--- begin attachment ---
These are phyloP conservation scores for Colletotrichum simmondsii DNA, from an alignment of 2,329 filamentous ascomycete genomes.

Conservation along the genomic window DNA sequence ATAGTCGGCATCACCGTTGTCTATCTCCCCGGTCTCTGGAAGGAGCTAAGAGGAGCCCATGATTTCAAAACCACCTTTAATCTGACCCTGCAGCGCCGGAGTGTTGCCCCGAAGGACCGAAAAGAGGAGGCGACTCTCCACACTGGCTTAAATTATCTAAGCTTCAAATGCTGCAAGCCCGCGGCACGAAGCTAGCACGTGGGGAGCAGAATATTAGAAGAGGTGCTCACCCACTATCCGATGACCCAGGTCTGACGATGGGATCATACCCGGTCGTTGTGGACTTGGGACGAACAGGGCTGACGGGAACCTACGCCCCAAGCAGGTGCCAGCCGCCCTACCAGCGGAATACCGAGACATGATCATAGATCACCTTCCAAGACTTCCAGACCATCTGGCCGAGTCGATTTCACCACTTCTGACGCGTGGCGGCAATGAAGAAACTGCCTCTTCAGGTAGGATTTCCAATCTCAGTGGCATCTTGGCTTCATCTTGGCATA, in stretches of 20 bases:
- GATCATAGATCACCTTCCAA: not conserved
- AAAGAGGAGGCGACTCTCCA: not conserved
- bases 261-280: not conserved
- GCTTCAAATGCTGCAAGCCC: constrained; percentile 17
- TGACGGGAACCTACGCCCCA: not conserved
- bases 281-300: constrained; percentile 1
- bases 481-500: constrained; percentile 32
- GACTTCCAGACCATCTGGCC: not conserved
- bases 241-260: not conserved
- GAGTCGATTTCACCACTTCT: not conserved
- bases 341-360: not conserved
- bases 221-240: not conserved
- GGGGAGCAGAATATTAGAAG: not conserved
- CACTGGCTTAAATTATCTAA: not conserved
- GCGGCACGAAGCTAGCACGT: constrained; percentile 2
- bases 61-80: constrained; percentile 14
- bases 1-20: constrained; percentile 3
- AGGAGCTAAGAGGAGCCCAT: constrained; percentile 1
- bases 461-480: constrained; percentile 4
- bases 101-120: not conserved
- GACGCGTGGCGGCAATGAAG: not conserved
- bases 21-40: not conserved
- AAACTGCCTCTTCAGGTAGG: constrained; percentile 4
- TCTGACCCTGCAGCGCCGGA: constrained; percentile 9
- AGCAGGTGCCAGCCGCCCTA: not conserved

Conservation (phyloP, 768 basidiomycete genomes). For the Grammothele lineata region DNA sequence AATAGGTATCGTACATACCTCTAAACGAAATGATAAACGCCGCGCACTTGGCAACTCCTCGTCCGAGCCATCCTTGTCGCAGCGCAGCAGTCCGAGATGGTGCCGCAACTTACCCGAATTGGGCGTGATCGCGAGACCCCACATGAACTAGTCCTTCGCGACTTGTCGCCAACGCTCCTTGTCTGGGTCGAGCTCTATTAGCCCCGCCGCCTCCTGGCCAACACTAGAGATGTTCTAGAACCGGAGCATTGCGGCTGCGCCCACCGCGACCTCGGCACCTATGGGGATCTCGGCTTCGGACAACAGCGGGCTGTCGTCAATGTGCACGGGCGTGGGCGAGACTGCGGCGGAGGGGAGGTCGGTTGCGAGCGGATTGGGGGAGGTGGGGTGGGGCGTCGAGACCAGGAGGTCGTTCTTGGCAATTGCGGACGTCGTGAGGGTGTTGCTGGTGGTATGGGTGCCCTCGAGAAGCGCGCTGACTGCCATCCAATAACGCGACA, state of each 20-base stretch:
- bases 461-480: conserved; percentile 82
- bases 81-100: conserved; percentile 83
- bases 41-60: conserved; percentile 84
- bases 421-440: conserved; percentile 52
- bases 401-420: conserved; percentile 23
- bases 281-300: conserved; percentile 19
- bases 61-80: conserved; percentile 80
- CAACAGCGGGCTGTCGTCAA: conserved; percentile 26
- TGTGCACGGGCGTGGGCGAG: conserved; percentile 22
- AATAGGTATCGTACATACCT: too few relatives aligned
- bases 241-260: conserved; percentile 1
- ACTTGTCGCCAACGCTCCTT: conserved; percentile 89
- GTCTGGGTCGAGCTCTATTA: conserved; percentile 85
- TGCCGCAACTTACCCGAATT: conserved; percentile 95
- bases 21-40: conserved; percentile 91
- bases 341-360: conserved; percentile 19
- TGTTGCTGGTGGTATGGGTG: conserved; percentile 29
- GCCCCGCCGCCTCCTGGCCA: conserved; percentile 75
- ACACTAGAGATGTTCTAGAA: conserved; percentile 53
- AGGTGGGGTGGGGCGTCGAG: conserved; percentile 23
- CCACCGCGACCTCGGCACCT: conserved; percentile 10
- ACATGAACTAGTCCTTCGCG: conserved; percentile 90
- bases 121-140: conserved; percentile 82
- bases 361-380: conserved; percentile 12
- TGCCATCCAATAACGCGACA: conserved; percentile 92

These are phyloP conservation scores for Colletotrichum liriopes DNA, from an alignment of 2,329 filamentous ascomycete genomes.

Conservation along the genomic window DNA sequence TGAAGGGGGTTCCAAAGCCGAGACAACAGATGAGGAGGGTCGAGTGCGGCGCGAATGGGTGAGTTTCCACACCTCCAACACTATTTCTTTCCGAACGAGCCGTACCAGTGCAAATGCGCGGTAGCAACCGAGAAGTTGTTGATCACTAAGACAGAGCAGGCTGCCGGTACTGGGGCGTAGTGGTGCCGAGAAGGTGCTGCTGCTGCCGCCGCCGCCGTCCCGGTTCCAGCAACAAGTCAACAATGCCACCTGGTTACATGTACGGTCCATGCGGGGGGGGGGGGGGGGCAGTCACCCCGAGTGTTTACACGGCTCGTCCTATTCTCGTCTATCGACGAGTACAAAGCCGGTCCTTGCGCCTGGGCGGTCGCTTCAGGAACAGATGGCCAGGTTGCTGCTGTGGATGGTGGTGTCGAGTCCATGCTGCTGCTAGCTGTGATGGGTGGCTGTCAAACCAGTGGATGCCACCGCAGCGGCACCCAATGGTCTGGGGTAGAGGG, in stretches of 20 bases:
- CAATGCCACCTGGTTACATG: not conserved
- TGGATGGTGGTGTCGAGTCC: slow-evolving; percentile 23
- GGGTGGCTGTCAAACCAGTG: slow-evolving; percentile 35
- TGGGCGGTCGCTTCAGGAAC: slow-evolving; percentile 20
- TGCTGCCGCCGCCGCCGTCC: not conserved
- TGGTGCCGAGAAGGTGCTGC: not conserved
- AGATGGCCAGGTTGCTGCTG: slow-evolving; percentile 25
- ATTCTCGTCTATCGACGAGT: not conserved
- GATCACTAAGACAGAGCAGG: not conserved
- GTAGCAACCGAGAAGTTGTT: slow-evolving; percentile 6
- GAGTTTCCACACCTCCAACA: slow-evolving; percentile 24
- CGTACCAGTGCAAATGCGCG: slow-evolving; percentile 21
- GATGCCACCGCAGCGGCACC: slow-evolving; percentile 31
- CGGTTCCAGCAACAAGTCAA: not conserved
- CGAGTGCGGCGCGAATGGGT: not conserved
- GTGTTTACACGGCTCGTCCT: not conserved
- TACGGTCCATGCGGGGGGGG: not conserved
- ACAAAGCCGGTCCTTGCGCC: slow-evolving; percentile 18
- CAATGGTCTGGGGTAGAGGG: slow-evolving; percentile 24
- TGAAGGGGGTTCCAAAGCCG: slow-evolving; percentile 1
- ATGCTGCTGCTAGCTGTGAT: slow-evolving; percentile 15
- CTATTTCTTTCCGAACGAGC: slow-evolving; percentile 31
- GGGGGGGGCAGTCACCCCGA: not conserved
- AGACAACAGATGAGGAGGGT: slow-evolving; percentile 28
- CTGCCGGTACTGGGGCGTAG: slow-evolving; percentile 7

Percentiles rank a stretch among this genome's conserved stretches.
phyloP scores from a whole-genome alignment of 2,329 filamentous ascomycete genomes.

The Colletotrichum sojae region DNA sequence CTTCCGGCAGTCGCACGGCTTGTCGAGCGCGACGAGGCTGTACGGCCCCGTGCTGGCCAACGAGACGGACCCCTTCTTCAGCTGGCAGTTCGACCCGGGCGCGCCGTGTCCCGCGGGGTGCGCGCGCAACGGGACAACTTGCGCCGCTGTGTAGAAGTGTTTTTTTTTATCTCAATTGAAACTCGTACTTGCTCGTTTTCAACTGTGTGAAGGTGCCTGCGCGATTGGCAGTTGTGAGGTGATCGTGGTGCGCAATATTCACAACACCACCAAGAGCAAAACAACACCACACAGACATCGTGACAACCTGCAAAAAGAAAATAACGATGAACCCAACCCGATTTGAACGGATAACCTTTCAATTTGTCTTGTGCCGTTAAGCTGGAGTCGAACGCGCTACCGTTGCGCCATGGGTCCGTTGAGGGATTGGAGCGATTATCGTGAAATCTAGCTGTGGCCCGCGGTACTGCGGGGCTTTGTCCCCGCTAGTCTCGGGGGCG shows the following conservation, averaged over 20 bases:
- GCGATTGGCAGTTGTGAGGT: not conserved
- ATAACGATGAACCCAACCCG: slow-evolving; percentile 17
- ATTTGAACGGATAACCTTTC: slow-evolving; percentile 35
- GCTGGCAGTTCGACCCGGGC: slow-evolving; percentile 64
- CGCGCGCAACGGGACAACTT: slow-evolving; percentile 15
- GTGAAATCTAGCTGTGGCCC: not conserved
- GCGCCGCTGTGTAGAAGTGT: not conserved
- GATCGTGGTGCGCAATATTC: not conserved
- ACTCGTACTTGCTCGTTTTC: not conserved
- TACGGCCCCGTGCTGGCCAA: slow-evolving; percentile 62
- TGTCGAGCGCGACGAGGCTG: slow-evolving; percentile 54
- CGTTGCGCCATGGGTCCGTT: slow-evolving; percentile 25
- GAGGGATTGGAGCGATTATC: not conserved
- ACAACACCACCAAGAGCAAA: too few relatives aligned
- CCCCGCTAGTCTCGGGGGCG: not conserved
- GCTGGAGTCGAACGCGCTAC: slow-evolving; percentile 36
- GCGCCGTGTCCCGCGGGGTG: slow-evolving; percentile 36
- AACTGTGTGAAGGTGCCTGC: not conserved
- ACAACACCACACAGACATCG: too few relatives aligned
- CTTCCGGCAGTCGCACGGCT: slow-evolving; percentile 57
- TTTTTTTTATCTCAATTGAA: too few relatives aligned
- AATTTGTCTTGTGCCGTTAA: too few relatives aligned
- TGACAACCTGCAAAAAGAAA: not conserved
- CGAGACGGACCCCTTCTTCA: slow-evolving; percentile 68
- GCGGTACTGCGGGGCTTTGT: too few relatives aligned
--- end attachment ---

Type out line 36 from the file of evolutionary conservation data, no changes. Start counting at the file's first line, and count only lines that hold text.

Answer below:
- CAACAGCGGGCTGTCGTCAA: conserved; percentile 26